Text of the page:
New Jersey is getting new academic standards, primarily because former Common Core cheerleader Chris Christie cares deeply about local control in education:
I want New Jersey parents and teachers to be the driving force behind the establishment of these new standards. I want New Jersey business partners, New Jersey school administrators, and New Jersey school boards to work together in this important effort.
I have heard from far too many people – teachers and parents from across the state – that the Common Core standards were not developed by New Jersey educators and parents. As a result, the buy-in from both communities has not been what we need for maximum achievement. I agree. It is time to have standards that are even higher and come directly from our communities.
This statement is, of course, taken from the governor’s May 28th remarks to an audience at Burlington County College in Pemberton. Many of my initial reactions to Christie’s Common Core about-face have already been documented by New Jersey parents and educators (see here for Marie Corfield’s round-up of relevant posts and articles) who recognized the move as political pandering to the worst degree. This morning, however, Christie gave everyone who’s watching more material to work with.
And, not surprisingly, it isn’t pretty.
See, Future Presidential Candidate Chris Christie wants us all to think he believes that that parents and educators are the ones who know what’s best for children–and that the government, starting with President Obama, should stay out of decisions that should ultimately be made locally.
But today, Christie reiterated his belief that there are some people in New Jersey who can’t possibly be trusted to know what’s best for their own schools–and those people live in Newark.
A little background: on May 22nd, thousands of Newark students walked out of school in protest of the reforms Chris Christie and his ilk have imposed on the city’s public schools. Students ultimately made their way to City Hall, where they demanded fair funding for the district and a halt to the turnaround program that will affect eight city schools.
At an appearance in Belmar this morning, Christie was asked about the students’ protest–and this was his response:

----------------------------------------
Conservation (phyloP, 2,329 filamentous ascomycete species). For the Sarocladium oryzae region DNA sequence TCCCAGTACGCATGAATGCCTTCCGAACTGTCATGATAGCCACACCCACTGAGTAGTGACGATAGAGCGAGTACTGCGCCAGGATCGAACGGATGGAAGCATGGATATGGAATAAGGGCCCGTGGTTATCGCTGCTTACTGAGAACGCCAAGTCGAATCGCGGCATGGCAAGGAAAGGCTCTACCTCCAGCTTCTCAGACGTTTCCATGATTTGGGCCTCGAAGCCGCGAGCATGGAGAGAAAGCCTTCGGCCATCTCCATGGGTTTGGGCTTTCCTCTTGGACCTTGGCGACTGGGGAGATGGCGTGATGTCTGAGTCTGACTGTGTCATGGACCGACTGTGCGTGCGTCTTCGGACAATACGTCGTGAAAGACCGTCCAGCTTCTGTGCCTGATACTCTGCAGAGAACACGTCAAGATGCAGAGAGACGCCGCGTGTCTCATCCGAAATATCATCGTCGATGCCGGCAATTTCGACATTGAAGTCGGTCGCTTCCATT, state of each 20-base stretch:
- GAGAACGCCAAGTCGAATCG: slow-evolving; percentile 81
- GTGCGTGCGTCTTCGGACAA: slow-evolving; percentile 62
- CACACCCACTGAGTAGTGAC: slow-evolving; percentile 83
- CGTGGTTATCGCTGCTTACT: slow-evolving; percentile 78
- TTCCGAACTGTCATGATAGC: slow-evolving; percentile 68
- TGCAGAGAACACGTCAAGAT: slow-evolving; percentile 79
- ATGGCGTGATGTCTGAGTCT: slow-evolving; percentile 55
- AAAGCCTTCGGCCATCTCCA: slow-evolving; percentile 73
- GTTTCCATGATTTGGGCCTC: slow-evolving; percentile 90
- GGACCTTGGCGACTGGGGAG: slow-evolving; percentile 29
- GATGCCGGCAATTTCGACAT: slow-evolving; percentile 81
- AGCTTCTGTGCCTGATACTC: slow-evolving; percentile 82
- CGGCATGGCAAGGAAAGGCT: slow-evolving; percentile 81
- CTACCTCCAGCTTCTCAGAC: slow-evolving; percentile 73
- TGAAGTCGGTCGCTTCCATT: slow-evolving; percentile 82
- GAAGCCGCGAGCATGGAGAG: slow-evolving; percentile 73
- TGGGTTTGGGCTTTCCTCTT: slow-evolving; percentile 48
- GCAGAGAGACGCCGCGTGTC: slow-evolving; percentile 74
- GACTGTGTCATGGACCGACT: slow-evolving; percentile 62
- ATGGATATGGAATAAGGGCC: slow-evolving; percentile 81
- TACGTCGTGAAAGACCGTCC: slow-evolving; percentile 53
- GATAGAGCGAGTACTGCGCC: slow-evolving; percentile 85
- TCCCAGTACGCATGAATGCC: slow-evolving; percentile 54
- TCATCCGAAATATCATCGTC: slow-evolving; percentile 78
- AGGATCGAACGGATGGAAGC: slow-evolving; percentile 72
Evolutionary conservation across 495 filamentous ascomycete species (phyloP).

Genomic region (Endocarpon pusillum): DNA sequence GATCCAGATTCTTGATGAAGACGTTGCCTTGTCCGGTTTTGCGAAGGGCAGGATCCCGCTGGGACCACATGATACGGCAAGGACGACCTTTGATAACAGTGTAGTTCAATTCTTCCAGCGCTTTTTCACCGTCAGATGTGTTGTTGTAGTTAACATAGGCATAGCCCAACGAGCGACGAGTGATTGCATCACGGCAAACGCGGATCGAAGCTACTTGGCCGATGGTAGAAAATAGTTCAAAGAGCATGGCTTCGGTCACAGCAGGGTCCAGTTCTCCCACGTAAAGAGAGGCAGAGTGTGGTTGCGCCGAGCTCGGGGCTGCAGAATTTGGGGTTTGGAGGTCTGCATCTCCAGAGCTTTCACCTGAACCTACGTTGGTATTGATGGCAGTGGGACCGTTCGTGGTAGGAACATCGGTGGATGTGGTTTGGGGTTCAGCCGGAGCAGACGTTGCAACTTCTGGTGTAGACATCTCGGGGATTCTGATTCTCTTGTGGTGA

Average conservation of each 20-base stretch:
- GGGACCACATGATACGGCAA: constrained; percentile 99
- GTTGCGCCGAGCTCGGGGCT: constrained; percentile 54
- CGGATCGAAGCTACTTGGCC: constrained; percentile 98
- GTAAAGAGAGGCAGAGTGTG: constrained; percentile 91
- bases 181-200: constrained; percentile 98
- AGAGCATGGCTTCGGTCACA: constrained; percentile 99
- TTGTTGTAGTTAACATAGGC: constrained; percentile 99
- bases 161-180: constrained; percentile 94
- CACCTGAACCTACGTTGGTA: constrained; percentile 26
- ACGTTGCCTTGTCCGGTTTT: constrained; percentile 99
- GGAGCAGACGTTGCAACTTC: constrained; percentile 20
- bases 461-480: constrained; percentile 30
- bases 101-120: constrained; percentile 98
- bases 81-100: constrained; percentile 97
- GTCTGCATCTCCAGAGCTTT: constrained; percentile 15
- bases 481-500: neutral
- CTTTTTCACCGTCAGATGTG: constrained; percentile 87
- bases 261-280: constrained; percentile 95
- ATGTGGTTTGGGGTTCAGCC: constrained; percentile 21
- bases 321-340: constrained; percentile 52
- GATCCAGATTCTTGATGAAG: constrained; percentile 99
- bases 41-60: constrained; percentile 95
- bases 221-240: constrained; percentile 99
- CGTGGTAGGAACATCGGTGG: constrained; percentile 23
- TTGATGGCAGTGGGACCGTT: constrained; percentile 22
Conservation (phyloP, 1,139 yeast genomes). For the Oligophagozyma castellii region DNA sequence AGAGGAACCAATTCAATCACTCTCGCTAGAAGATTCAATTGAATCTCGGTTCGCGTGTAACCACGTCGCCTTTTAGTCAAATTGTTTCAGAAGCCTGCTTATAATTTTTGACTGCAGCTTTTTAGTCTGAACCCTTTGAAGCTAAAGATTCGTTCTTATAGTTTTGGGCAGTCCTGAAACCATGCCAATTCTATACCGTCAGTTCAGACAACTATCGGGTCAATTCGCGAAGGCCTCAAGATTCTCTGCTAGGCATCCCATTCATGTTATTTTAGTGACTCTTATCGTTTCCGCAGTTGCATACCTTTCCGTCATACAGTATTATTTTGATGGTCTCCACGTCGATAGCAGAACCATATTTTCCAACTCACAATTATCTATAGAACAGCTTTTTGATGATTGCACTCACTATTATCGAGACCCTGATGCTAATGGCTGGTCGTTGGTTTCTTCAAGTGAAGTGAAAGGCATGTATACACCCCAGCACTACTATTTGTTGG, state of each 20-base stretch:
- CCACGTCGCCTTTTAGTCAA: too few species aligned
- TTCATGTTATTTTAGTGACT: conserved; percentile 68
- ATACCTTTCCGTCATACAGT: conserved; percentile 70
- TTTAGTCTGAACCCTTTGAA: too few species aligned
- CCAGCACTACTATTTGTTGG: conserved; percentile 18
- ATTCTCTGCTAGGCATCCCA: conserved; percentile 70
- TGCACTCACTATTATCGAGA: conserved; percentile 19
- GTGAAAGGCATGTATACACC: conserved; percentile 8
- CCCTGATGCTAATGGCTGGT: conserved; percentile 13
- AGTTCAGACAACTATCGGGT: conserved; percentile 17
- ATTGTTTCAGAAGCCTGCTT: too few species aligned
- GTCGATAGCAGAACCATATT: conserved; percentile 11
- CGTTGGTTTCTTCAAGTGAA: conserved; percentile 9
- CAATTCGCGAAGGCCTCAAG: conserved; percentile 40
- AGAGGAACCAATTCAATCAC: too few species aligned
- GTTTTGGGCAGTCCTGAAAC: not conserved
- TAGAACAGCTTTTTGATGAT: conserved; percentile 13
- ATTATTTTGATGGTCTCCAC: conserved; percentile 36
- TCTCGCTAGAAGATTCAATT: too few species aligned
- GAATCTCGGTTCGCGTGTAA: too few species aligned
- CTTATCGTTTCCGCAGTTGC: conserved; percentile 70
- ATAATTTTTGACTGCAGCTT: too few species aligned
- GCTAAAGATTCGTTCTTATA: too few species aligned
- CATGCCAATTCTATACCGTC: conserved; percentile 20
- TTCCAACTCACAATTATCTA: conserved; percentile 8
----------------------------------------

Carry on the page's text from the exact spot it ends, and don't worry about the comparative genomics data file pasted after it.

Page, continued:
It’s really shocking to me that students walked out in a protest on a sunny Friday afternoon. When they start walking out on a rainy Tuesday, maybe I’ll take it a little more seriously. They can walk out and protest as much as they want. […] No, I’m not changing my position on this.
That’s right, folks: Future Presidential Candidate Chris Christie is listening to his constituents (ask yourself “which constituents?”) about the Common Core–specifically because “the standards were not developed by New Jersey educators and parents.” But when thousands of students organize a protest (and I can’t be certain, but I’m guessing they can’t take credit for making sure it was sunny on Friday) against the reforms of which they say they’re victims every single day, Governor Christie makes a joke about their motivations and then admits that he did not take their actions seriously. (What was that he said about “buy-in” being important for “maximum achievement”?)
In other words: You matter, Not-From-Newark-New-Jerseyans. Chris Christie is listening to you. Your opinions count. You are best equipped to direct the eduction of the children in your state and in your community.
But if you live in Newark, Chris Christie won’t even *think* about taking you seriously unless you demonstrate your dissatisfaction for state control of your schools by walking out during a rainstorm. On a Tuesday.
Mark that one on your calendar.
Because those people don’t know what’s best for their community. Chris Christie does.
“I don’t care about the community criticism. We run the school district in Newark, not them.” —Governor Chris Christie, 9/3/13